On March 13, 2009, the defendant-intervenors Ehwa Diamond Industrial Co., Ltd., and Saint-Gobain Abrasives, Inc., filed notices of appeal in the U.S. Court of Appeals for the Federal Circuit (" Federal Circuit" ). The ITC did not appeal. As promised in the Timken Notice, Commerce did not publish an antidumping duty order and did not direct the collection of cash deposits. Further, in a letter dated April 9, 2009, the Commission informed DSMC that, inter alia, it disagreed with DSMC's interpretation of section 1673d(d) and that it would not publish notice of its Remand Determination at that point in time. ITC Mem. at Attach D. Thereafter,
DSMC filed in this court a petition for a writ of mandamus (Court No. 09-00110) to compel the Department of Commerce to issue antidumping duty orders and to require the collection of cash deposits in the respective investigations. One week later DSMC filed in this court a second application for a writ of mandamus (Court No. 06-00247) to compel the ITC to publish notice of the affirmative Remand Determination in the Federal Register.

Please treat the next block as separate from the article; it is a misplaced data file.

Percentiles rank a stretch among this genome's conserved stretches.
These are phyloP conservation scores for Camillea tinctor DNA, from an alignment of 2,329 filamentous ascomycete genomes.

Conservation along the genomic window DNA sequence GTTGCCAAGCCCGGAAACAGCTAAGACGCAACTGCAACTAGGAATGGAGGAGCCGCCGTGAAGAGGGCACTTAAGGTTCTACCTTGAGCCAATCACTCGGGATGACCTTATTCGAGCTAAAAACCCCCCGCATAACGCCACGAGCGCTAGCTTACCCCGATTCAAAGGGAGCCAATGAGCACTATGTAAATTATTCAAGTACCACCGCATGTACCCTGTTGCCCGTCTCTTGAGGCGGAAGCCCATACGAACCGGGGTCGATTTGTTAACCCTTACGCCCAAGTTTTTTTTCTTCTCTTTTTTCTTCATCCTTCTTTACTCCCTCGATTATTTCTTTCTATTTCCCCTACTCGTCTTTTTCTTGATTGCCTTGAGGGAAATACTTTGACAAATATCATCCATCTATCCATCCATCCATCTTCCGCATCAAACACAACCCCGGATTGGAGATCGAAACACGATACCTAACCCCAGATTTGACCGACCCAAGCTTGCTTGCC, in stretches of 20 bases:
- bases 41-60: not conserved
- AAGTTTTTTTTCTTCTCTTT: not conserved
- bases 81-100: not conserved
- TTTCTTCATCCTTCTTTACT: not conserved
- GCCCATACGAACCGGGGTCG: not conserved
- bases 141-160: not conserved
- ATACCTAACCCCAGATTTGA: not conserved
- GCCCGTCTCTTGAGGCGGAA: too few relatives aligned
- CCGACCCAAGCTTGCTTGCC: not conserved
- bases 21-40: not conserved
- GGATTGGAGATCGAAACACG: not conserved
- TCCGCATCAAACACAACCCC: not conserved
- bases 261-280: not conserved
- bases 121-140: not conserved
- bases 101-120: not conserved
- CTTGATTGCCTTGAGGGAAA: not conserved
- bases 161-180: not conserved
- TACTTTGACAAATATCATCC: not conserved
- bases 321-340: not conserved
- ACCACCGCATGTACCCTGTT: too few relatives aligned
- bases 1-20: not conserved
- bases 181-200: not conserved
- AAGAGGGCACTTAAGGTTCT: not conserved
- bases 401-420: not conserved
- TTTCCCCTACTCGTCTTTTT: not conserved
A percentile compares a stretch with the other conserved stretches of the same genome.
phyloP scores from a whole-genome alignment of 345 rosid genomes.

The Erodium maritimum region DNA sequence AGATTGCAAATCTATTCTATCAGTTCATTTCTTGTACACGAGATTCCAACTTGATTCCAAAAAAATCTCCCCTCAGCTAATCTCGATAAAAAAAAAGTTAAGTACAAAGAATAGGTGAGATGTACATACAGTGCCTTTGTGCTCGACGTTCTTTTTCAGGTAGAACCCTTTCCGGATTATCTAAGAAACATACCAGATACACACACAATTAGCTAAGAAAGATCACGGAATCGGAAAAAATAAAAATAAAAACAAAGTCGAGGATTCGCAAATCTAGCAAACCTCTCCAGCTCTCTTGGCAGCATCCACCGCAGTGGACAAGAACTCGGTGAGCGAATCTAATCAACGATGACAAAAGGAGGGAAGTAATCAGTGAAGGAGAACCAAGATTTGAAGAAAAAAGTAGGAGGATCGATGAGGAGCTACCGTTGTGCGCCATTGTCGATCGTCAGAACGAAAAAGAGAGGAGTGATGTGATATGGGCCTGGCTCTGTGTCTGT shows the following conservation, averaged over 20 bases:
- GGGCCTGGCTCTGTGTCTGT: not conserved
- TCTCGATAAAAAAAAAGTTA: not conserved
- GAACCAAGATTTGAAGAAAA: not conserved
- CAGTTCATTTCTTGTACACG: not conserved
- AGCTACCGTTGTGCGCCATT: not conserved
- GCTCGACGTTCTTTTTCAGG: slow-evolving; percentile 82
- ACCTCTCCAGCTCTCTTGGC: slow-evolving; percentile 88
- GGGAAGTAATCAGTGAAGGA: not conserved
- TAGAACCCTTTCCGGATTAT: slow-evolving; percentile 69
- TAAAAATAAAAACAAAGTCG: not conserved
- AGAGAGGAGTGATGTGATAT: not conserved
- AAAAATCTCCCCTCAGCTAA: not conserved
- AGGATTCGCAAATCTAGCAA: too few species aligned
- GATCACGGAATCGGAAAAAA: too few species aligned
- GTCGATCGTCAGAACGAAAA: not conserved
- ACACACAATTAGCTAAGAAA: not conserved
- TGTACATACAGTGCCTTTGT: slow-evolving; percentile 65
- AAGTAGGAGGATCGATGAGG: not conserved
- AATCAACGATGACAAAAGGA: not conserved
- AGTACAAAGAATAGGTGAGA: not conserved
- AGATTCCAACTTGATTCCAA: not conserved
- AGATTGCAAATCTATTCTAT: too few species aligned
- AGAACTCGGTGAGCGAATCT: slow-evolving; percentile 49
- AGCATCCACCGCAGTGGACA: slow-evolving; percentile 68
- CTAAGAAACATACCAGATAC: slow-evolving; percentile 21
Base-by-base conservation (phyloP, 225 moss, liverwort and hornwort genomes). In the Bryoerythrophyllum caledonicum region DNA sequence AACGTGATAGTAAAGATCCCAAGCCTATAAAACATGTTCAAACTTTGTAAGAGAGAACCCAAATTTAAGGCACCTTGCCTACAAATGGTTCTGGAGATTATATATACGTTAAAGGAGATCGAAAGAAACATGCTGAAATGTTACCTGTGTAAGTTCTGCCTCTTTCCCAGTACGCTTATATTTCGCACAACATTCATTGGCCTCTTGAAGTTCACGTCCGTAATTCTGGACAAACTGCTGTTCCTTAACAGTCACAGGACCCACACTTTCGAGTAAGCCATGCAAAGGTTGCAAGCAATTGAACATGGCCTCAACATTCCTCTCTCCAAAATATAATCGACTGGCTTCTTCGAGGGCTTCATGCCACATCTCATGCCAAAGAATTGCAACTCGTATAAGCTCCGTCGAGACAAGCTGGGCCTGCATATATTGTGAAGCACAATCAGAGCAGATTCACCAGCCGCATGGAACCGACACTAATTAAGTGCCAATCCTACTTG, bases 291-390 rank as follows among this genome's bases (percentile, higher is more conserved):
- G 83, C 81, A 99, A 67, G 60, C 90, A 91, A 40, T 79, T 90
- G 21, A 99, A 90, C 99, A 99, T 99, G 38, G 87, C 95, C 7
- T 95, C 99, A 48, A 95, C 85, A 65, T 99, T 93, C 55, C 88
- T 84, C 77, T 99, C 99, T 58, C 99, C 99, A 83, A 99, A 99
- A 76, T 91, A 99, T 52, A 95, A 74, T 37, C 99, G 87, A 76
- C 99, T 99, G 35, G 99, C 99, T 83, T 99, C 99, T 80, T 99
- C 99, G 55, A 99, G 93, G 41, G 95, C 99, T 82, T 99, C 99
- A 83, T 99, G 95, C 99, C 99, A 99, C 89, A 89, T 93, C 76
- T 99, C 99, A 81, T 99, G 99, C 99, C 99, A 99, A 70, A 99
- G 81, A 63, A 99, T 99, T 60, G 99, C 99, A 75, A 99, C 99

B. Arguments of the Parties
1. ITC Action (Court No. 06-00247)
Before the court DSMC argues that it is clearly and indisputably entitled to the relief it seeks because " [t]he Tariff Act of 1930 states that whenever the ITC makes a final threat of material injury determination under [section] 1673d(b), it ‘ shall publish notice of its determination in the Federal Register. ’ " DSMC (No. 06-00247) Mem. at 3-4 (quoting 19 U.S.C. § 1673d(d)). DSMC contends that it has no other means to obtain relief because publication of notice of the affirmative determination is " necessary to effectuate this court's judgment." Id. at 1. This is so, DSMC contends (and the defendant-intervenors concur), because 19 U.S.C. § 1673e(b)(2) specifies that when the ITC's determination is affirmative for threat-of-material-injury only, antidumping duties may not be assessed for any time period prior to the date of publication. Under this scheme, argues DSMC, the ITC's refusal to publish notice of the affirmative Remand Determination until after all appeals have been decided (which may take almost two years) fundamentally diminishes the relief to which it is legally entitled.
The ITC presents two central arguments as to why it does not have a current duty to publish notice of the Remand Determination. First, the ITC contends that delaying...